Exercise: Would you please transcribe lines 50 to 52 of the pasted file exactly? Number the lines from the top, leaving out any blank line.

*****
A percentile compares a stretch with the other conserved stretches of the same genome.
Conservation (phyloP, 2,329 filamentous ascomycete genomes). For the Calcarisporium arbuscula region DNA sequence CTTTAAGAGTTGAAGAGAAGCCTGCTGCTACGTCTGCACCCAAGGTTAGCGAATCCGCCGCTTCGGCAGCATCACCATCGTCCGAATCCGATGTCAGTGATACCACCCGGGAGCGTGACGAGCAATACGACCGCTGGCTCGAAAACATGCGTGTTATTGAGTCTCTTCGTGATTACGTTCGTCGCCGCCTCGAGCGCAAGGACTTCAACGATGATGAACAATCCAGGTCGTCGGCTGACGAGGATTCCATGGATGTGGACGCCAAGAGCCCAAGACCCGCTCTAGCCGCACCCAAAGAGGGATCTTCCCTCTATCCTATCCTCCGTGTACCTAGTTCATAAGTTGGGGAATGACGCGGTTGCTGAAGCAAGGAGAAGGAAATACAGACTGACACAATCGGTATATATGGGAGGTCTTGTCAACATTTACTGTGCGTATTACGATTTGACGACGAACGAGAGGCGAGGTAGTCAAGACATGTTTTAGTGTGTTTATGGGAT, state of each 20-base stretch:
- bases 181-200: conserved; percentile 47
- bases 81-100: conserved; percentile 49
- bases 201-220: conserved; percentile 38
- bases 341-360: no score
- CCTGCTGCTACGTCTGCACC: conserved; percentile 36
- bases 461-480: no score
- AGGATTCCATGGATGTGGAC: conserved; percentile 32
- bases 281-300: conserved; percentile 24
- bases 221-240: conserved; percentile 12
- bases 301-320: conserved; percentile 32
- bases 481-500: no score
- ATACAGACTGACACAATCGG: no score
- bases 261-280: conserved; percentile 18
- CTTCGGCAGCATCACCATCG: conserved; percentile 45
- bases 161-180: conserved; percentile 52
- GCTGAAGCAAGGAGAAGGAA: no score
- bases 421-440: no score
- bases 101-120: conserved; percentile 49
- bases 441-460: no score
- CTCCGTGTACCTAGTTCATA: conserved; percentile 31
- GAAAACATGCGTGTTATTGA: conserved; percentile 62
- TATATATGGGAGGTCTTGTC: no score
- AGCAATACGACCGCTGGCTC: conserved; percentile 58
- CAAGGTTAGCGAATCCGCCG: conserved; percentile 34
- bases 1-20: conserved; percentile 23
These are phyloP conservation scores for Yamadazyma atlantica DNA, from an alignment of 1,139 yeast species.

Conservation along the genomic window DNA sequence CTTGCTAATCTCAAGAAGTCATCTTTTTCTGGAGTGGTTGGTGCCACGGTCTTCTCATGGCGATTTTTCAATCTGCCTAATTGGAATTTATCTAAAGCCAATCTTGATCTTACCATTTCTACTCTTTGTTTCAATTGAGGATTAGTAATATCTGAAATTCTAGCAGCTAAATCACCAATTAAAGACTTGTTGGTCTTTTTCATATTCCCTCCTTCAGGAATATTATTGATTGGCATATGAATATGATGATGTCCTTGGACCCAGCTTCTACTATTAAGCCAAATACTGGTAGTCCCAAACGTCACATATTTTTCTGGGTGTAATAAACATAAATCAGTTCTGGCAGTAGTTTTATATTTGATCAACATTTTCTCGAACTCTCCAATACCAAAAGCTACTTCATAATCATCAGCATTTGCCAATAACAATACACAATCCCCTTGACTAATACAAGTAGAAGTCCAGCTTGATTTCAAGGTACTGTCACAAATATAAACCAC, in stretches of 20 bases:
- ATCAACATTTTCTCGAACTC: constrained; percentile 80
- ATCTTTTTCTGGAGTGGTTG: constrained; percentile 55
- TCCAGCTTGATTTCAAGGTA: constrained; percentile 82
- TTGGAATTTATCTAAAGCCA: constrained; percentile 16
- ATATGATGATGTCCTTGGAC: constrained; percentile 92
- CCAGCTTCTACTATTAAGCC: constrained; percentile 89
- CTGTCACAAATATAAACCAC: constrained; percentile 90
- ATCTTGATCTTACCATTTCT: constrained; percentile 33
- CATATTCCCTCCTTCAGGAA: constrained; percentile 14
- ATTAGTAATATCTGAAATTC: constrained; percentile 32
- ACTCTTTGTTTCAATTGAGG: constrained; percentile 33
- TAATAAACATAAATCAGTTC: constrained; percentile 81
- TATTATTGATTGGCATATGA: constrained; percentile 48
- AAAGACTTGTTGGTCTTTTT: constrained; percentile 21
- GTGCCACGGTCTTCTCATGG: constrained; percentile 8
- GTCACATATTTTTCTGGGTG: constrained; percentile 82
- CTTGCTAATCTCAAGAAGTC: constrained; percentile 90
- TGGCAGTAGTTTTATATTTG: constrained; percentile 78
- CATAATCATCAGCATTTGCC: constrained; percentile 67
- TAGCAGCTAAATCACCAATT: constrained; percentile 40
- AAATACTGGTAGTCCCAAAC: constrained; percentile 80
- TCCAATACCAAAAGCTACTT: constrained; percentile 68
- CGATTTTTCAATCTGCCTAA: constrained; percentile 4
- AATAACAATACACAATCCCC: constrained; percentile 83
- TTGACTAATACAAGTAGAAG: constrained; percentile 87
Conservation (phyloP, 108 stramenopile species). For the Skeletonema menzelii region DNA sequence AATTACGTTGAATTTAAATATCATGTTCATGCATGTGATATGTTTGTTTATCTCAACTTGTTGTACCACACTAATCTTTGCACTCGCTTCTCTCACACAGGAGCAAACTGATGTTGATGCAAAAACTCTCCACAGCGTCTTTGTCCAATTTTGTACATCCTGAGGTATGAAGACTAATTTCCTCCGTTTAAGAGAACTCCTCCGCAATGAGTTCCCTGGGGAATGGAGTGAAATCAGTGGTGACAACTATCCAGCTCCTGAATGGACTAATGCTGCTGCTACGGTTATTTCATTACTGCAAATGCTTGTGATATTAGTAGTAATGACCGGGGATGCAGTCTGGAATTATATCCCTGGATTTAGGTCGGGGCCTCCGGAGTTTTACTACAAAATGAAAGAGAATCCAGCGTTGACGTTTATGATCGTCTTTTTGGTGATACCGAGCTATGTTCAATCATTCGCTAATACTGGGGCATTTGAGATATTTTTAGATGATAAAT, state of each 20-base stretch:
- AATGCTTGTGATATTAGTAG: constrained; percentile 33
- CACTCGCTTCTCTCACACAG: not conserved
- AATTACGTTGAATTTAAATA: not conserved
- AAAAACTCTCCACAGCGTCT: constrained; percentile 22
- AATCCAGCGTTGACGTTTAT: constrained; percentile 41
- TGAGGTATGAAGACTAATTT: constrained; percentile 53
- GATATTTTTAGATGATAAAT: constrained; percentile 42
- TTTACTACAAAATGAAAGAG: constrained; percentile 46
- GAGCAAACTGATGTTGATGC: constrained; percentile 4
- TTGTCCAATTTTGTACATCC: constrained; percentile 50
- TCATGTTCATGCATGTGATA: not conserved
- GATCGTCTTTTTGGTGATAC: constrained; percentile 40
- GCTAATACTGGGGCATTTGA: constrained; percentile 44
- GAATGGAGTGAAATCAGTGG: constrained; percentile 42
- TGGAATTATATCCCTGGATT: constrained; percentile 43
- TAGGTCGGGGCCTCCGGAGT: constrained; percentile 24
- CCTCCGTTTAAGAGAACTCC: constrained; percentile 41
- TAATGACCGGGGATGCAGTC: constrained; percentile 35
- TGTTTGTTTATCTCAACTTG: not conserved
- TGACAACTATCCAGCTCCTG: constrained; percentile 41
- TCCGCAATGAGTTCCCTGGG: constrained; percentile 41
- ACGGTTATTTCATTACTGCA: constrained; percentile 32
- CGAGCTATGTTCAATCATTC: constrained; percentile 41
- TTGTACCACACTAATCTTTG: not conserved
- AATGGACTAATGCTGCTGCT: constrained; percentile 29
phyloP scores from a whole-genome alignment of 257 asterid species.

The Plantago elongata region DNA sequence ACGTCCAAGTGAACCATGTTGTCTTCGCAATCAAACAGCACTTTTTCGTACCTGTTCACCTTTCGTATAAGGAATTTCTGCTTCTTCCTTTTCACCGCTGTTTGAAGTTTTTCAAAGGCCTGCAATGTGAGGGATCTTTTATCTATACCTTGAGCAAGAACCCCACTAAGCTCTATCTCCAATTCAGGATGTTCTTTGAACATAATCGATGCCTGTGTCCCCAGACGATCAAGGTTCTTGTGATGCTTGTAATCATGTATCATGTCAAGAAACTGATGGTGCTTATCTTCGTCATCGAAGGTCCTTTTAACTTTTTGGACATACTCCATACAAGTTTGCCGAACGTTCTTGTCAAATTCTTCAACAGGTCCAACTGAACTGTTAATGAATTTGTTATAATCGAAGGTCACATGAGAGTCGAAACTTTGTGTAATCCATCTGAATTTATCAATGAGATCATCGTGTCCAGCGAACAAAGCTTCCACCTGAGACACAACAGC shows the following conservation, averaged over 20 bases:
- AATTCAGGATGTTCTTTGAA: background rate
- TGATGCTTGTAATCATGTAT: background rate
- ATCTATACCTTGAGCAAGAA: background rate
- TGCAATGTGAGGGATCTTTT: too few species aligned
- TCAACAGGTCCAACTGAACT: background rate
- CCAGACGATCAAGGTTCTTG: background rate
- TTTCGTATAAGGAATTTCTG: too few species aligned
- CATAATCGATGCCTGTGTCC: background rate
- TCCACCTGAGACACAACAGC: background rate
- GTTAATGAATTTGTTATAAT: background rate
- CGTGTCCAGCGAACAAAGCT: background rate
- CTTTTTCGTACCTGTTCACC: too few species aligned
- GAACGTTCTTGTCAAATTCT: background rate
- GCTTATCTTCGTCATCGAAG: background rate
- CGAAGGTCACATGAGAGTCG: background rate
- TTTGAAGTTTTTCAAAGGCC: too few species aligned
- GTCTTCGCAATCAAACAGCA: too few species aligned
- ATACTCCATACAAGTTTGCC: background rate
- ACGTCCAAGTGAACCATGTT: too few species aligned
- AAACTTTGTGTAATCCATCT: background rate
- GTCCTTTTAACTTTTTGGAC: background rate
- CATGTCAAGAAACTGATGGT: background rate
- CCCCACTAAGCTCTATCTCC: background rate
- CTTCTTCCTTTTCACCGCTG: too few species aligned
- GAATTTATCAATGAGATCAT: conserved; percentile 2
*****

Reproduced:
- AAATACTGGTAGTCCCAAAC: constrained; percentile 80
- TCCAATACCAAAAGCTACTT: constrained; percentile 68
- CGATTTTTCAATCTGCCTAA: constrained; percentile 4